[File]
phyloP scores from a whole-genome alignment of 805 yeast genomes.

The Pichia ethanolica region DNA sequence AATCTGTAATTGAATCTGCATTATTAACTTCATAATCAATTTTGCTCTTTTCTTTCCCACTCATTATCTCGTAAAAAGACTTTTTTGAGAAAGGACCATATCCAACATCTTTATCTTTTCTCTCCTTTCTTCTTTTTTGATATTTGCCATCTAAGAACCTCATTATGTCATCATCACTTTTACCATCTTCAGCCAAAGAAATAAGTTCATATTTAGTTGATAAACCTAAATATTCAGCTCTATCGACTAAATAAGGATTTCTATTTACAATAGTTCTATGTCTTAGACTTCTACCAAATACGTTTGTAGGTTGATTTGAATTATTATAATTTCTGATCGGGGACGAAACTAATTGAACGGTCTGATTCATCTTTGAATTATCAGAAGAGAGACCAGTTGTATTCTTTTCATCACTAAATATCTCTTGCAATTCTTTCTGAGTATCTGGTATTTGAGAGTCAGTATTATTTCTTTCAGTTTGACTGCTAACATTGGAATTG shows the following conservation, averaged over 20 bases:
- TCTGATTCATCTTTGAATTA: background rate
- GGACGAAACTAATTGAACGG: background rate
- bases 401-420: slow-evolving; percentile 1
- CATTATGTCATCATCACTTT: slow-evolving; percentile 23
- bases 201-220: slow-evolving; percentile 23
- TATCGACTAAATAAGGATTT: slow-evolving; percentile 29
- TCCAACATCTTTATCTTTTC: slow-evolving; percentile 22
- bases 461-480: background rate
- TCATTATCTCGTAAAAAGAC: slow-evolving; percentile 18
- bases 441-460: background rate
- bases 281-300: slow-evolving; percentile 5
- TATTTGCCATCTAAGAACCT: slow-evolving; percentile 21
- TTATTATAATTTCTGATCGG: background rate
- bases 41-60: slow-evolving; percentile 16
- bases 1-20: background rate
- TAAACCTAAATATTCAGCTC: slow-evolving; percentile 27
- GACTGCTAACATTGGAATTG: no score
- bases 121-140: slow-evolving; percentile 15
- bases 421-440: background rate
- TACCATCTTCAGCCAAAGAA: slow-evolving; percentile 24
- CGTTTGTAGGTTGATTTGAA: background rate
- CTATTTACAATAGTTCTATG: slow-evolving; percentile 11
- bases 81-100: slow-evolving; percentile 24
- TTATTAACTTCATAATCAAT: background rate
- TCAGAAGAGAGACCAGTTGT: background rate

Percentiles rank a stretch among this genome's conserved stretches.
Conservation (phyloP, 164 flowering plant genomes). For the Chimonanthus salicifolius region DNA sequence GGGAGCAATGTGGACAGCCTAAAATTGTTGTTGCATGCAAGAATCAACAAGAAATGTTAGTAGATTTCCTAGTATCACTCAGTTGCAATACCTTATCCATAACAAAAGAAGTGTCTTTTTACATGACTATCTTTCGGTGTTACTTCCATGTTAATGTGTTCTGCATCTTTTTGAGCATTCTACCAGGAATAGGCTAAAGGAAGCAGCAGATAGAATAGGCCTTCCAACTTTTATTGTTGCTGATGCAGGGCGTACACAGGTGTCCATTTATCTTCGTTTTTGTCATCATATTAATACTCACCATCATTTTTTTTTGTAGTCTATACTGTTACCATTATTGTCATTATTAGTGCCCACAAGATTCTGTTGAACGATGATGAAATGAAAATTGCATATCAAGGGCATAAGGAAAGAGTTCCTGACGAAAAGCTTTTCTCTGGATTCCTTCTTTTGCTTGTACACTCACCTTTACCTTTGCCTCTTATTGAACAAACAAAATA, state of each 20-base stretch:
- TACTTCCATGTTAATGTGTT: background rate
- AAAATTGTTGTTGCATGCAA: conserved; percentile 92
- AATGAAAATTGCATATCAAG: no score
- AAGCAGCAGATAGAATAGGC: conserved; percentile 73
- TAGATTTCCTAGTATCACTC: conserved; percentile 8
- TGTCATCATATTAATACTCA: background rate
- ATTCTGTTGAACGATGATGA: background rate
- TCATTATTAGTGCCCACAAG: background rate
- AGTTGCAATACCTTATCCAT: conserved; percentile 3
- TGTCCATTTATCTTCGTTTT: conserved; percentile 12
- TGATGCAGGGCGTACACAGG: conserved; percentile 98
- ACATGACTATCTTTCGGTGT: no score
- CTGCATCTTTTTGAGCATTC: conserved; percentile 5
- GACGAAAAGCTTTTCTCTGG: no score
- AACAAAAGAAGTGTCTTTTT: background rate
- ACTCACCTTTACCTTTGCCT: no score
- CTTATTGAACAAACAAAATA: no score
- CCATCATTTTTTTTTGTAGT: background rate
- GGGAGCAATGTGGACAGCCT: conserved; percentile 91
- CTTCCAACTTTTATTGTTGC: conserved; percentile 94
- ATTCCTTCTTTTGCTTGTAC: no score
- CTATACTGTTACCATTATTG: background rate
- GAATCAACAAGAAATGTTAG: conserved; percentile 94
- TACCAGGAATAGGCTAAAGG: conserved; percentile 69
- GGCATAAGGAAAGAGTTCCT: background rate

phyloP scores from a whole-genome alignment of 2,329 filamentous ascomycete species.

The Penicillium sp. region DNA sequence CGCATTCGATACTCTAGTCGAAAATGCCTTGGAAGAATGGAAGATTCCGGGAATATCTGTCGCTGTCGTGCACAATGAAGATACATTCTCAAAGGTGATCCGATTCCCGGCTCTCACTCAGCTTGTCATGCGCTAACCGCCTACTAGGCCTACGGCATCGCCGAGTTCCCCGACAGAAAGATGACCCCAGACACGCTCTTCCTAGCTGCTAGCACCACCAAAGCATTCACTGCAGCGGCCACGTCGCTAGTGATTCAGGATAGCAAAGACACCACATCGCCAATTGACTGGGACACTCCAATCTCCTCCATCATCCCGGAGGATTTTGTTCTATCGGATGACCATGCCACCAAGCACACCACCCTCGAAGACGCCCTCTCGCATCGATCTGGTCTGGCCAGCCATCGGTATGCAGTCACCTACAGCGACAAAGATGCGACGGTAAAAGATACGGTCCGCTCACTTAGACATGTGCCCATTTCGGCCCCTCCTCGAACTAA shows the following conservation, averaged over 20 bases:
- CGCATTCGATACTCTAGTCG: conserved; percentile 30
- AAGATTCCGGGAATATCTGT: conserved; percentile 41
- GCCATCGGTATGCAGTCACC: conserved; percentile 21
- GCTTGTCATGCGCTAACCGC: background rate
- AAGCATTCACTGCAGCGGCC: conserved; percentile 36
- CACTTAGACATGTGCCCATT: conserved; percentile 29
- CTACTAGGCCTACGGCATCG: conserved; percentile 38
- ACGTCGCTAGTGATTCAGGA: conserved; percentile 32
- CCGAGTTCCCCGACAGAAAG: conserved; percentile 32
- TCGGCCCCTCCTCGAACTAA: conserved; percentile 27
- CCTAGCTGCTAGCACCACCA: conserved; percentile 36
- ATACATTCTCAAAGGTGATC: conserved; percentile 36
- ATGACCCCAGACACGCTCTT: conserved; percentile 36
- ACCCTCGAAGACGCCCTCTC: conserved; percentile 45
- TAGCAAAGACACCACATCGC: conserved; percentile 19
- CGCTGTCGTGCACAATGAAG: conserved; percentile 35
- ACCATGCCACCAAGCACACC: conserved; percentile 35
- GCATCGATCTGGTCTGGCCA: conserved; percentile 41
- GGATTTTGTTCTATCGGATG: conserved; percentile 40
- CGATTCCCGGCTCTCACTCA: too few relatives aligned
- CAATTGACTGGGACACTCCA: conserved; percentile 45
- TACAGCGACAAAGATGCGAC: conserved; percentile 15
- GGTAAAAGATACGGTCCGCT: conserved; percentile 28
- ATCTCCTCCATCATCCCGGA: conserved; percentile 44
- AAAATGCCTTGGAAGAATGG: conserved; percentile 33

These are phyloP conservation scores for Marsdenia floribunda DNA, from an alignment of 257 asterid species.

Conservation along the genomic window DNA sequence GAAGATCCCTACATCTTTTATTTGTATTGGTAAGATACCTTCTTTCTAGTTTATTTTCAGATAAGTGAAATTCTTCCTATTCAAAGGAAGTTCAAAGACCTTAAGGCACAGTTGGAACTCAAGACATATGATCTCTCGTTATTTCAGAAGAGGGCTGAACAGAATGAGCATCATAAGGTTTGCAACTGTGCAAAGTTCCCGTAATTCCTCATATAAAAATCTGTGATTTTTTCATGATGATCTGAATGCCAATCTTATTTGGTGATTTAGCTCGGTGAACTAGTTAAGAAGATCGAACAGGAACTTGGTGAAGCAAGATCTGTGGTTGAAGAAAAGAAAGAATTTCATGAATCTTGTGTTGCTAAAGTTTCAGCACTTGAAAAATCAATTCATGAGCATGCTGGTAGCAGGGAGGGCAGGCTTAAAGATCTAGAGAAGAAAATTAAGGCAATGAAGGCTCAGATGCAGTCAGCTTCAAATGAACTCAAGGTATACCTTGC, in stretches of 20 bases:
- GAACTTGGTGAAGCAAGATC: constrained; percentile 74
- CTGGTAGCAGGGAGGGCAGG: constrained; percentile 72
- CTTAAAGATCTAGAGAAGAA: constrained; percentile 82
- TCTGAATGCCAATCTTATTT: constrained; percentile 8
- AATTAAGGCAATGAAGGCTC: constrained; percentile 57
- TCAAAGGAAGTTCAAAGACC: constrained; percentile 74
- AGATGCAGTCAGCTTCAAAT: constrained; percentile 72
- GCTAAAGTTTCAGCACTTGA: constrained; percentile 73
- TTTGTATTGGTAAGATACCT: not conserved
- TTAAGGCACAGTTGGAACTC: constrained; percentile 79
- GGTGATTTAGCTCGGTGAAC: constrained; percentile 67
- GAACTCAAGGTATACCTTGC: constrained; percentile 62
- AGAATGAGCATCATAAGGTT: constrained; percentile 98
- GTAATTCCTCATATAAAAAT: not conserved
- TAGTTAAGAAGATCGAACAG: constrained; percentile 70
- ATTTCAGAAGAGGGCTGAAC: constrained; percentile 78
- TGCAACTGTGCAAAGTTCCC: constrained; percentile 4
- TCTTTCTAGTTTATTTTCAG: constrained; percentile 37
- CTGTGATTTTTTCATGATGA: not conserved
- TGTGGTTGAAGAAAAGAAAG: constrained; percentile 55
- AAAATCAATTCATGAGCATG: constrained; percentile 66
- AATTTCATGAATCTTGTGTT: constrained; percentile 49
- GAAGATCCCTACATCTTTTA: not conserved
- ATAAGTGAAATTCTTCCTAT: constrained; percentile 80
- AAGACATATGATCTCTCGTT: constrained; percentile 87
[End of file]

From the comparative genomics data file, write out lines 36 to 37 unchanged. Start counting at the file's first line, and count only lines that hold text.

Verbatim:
- ATTCTGTTGAACGATGATGA: background rate
- TCATTATTAGTGCCCACAAG: background rate